In this second (of five) reports for Accenture on Cloud Computing we explore the challenges faced by firms.
Unlike other reports we do not dwell on technologically deterministic problems alone (security being one example). Instead we extend this discussion to include issues such as institutional lock-in. Such lock-in occurs when an organisations adoption of a SaaS can lead their users to become quickly locked into the ongoing development strategy of that SaaS whether it aligns with the organisations strategic aims or not. It is hard to get users who like a SaaS to stop using it if it aligns with their desires and aims even if it is against overall company objectives.
We also discuss Service Level Agreements – discussing why the challenges are not what people believe. The key is understanding the challenge of multi-tenancy for a service provider.
A student of mine forwarded me the following “top 100” cloud vendors list. I take such ratings with a pinch of salt but it is useful to see a list of companies who are significant players in this market. As a resource for ideas on different vendors offerings it may prove useful – once you wade through the advertising to read it that is!
I have not been updating this blog for a while as I have been busy writing commercial papers on Cloud Computing. The first of these, for Accenture, has just been published and is available here
The report outlines our” Cloud Desires Framework” in which we aim to explain the technological direction of Cloud in terms of four dimensions of the offerings – Equivalence, Abstraction, Automation and Tailoring.
Equivalence: The desire to provide services which are at least equivalent in quality to that experienced by a locally running service on a PCor server.
Abstraction: The desire to hide unnecessary complexity of the lower levels of the application stack.
Automation: The desire to automatically manage the running of a service.
Tailoring: The desire to tailor the provided service for specific enterprise needs.
(c) Willcocks,Venters,Whitley 2011.
By considering these dimensions to the different types of cloud service (SaaS, PaaS, IaaS and Hosted service (often ignored – but crucially Cloud-like)) it is possible to distinguish the different benefits of each away from the “value-add” differences. Crucially the framework allows simple comparison between services offered by different companies by focusing on the important desires and not the unimportant technical differences.
Take a look at the report – and let me know what you think!
This is a company to watch http://www.cohesiveft.com/ – they have two products:
VPN-Cubed provides a virtual network onto the network of a cloud provider. This enables first to keep a standard networking layer which is consistent even if the cloud provided network changes (e.g. IP address changes).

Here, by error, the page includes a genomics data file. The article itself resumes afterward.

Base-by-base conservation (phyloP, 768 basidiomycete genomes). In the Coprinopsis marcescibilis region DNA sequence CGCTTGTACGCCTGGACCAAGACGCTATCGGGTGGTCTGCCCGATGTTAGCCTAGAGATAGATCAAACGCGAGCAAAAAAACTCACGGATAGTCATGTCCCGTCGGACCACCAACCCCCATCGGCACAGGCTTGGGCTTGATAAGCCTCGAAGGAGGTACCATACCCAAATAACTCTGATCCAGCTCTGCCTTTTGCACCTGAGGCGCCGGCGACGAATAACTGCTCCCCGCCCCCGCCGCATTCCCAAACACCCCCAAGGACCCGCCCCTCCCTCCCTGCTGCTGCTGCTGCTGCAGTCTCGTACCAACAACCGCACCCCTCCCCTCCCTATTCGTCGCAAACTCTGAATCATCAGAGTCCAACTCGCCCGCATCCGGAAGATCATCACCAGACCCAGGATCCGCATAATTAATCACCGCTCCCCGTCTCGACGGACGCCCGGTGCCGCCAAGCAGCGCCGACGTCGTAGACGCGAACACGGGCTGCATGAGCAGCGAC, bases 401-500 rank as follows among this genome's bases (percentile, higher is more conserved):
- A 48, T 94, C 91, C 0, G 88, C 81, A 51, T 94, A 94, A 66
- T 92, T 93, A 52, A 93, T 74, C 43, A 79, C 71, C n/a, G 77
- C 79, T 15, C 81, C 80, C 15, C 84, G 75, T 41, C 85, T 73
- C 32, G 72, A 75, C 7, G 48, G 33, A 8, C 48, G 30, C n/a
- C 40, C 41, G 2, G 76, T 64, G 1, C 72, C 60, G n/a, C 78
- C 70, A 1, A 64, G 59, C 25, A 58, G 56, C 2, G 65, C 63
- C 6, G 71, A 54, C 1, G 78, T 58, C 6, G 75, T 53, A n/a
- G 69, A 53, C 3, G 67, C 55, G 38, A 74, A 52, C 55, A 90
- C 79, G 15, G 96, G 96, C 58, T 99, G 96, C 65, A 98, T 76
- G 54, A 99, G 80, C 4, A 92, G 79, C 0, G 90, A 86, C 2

Elastic Server allows real-time assembly and management of software components. This allows the quick creation of easy to use applications which can be easily sent to various cloud services.
However it is the fact that together these services allow virtual machines and cloud services to be moved between cloud IaaS providers without significant real-time work which is important. If their products live up to the promise then users can move to the cheapest cloud provider with ease so driving down costs to commodity supplier levels… and creating the spot market for cloud.
For those desperate to understand the market size of Cloud, two articles in the recent news provide interesting insight. The first, from the Economist, demonstrates ClockKick’s attempts to estimate Amazon’s virtual computer provision, and estimates 90000 servers for Amazon – in the USA East-Coast only!
Quote: “Randy Bias, the boss of Cloudscaling, a IT-engineering firm, did not use these results when he put Amazon’s annual cloud-computing revenues at between $500m and $700m in 2010. And in August UBS, an investment bank, predicted that they will total $500m in 2010 and $750m in 2011.” (Economist 29th December 2010).
Information technology goes global: Tanks in the cloud | The Economist.
Another interesting thing to watch is Intel’s profits which have risen “thanks to server sales”. Making profits of $3.4bn in current economic times is tough – as the flat sales of PCs is testament. It is in the sales of servers that this profit has been made. A large proportion of these servers must be going into cloud, either to replace ageing (and power-hungry expensive data-centers) with virtualised servers (as private clouds in some form) or to provide public cloud offering (and SaaS services such as FaceBook and Google) within newly developed data centers.